READ MORE
  • Being Kevin Huffman

    Written on December 11, 2013

    In a post earlier this week, I noted how several state and local education leaders, advocates and especially the editorial boards of major newspapers used the results of the recently-released NAEP results inappropriately – i.e., to argue that recent reforms in states such as Tennessee and D.C. are “working." I also discussed how this illustrates a larger phenomenon in which many people seem to expect education policies to generate immediate, measurable results in terms of aggregate student test scores, which I argued is both unrealistic and dangerous.

    Mike G. from Boston, a friend whose comments I always appreciate, agrees with me, but asks a question that I think gets to the pragmatic heart of the matter. He wonders whether individuals in high-level education positions have any alternative. For instance, Mike asks, what would I suggest to Kevin Huffman, who is the head of Tennessee’s education department? Insofar as Huffman’s opponents “would use any data…to bash him if it’s trending down," would I advise him to forego using the data in his favor when they show improvement?*

    I have never held any important high-level leadership positions. My political experience and skills are (and I’m being charitable here) underdeveloped, and I have no doubt many more seasoned folks in education would disagree with me. But my answer is: Yes, I would advise him to forego using the data in this manner. Here’s why.

    READ MORE
  • How Much Do You Know About Early Oral Language Development?

    Written on December 6, 2013

    The following was written by Susan B. Neuman and Esther Quintero. Neuman is Professor of Early Childhood & Literacy Education, Steinhardt School of Culture, Education, & Human Development at New York University.

    The topic of oral vocabulary instruction is affected by common myths, which have sometimes gotten in the way of promoting high quality teaching early on. While these myths often contain partial truths, recent evidence has called into question many of these notions.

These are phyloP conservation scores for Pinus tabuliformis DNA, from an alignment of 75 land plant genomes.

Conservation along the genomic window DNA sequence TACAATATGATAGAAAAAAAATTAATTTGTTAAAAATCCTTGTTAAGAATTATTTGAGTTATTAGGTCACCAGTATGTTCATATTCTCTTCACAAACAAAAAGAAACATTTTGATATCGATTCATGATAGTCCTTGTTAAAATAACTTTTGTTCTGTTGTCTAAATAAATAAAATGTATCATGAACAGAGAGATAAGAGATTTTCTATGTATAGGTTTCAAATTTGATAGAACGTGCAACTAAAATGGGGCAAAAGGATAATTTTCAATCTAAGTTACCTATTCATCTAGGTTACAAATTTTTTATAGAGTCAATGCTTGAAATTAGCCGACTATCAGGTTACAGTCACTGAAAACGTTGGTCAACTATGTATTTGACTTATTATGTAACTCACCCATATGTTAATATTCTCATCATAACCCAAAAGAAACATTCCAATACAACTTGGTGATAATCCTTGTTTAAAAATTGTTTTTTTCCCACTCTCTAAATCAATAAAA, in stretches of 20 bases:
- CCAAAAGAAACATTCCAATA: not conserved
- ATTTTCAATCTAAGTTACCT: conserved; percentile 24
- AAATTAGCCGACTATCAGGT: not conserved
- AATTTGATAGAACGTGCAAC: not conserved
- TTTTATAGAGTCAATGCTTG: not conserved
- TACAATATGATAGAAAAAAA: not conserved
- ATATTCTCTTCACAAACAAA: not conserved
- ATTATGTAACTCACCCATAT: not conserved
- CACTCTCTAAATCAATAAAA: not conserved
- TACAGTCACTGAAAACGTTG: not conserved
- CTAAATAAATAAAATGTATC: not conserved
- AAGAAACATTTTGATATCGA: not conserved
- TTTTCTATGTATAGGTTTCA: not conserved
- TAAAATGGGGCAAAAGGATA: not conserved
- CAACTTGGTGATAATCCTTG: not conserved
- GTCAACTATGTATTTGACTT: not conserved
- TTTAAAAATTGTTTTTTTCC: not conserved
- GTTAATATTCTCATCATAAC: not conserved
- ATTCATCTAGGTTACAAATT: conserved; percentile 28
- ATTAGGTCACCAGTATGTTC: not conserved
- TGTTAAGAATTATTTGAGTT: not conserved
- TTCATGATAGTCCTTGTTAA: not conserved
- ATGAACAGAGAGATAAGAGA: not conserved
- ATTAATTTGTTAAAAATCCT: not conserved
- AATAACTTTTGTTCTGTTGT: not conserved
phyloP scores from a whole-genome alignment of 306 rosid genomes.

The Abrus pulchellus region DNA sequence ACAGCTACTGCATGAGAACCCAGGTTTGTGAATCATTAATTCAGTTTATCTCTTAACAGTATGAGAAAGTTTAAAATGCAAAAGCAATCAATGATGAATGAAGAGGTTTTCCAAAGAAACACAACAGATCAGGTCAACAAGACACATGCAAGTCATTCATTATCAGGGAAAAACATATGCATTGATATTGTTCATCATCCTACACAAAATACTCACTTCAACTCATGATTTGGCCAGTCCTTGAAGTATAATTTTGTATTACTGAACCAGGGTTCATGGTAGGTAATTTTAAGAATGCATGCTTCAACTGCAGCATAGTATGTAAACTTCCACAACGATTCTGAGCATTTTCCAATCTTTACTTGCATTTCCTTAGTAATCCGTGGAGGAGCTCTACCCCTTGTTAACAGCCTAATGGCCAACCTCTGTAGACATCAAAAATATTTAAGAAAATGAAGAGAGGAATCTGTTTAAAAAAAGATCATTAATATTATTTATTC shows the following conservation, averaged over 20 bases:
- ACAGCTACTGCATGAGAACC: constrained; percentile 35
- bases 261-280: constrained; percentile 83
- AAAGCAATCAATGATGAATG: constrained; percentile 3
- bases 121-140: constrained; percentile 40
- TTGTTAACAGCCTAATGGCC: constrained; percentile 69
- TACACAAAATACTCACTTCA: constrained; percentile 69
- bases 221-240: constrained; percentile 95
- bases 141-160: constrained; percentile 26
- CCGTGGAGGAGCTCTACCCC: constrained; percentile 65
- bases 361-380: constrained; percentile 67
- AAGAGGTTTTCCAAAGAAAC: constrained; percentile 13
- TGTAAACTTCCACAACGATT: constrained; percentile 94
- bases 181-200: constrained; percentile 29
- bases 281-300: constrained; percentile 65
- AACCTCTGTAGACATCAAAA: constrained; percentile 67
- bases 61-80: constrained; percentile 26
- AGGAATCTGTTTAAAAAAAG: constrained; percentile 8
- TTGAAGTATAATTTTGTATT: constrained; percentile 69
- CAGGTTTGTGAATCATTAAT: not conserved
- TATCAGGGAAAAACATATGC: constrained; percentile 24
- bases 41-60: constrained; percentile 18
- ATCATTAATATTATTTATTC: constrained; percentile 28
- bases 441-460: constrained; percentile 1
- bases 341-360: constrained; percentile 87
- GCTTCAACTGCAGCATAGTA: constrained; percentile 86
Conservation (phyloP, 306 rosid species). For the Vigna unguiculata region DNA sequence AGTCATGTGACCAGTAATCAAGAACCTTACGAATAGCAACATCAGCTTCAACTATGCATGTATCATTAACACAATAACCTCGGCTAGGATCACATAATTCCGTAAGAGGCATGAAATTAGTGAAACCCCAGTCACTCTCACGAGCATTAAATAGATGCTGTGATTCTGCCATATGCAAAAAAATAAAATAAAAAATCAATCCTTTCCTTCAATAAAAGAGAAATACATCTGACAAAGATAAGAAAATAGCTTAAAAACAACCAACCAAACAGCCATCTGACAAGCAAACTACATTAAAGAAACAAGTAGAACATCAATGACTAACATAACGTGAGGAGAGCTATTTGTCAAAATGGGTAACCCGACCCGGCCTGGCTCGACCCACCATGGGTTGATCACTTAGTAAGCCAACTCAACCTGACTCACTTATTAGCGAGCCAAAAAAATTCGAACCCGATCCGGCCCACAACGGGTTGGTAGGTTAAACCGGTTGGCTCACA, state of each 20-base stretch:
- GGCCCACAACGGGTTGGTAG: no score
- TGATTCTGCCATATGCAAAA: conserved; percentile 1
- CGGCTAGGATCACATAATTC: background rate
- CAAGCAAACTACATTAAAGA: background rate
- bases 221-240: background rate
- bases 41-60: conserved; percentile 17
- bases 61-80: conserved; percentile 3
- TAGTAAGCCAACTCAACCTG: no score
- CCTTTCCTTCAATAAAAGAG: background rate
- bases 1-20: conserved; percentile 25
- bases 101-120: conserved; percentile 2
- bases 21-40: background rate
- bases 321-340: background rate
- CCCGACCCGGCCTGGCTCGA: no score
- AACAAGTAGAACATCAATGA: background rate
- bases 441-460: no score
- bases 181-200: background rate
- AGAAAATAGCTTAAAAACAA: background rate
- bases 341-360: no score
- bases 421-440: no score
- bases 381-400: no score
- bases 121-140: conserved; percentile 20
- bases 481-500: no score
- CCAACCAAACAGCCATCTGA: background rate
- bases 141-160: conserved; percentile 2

We've prepared this short quiz  for you -- take it and find out how much you know about this important issue. Read through the following statements and decide if they are myths that have been perpetuated about oral vocabulary development or if they are facts (or key principles) about the characteristics of high quality vocabulary instruction. Download Dispelling Myths and Reinforcing Facts About Early Oral Language Development and Instruction if you prefer to go straight to the answers.

    READ MORE
  • A Few Additional Points About The IMPACT Study

    Written on December 4, 2013

    The recently released study of IMPACT, the teacher evaluation system in the District of Columbia Public Schools (DCPS), has garnered a great deal of attention over the past couple of months (see our post here).

    Much of the commentary from the system’s opponents was predictably (and unfairly) dismissive, but I’d like to quickly discuss the reaction from supporters. Some took the opportunity to make grand proclamations about how “IMPACT is working," and there was a lot of back and forth about the need to ensure that various states’ evaluations are as “rigorous” as IMPACT (as well as skepticism as to whether this is the case).

    The claim that this study shows that “IMPACT is working” is somewhat misleading, and the idea that states should now rush to replicate IMPACT is misguided. It also misses the important points about the study and what we can learn from its results.

    READ MORE
  • ESEA Waivers And The Perpetuation Of Poor Educational Measurement

    Written on November 26, 2013

    Some of the best research out there is a product not of sophisticated statistical methods or complex research designs, but rather of painstaking manual data collection. A good example is a recent paper by Morgan Polikoff, Andrew McEachin, Stephani Wrabel and Matthew Duque, which was published in the latest issue of the journal Educational Researcher.

    Polikoff and his colleagues performed a task that makes most of the rest of us cringe: They read and coded every one of the over 40 state applications for ESEA flexibility, or “waivers." The end product is a simple but highly useful presentation of the measures states are using to identify “priority” (low-performing) and “focus” (schools "contributing to achievement gaps") schools. The results are disturbing to anyone who believes that strong measurement should guide educational decisions.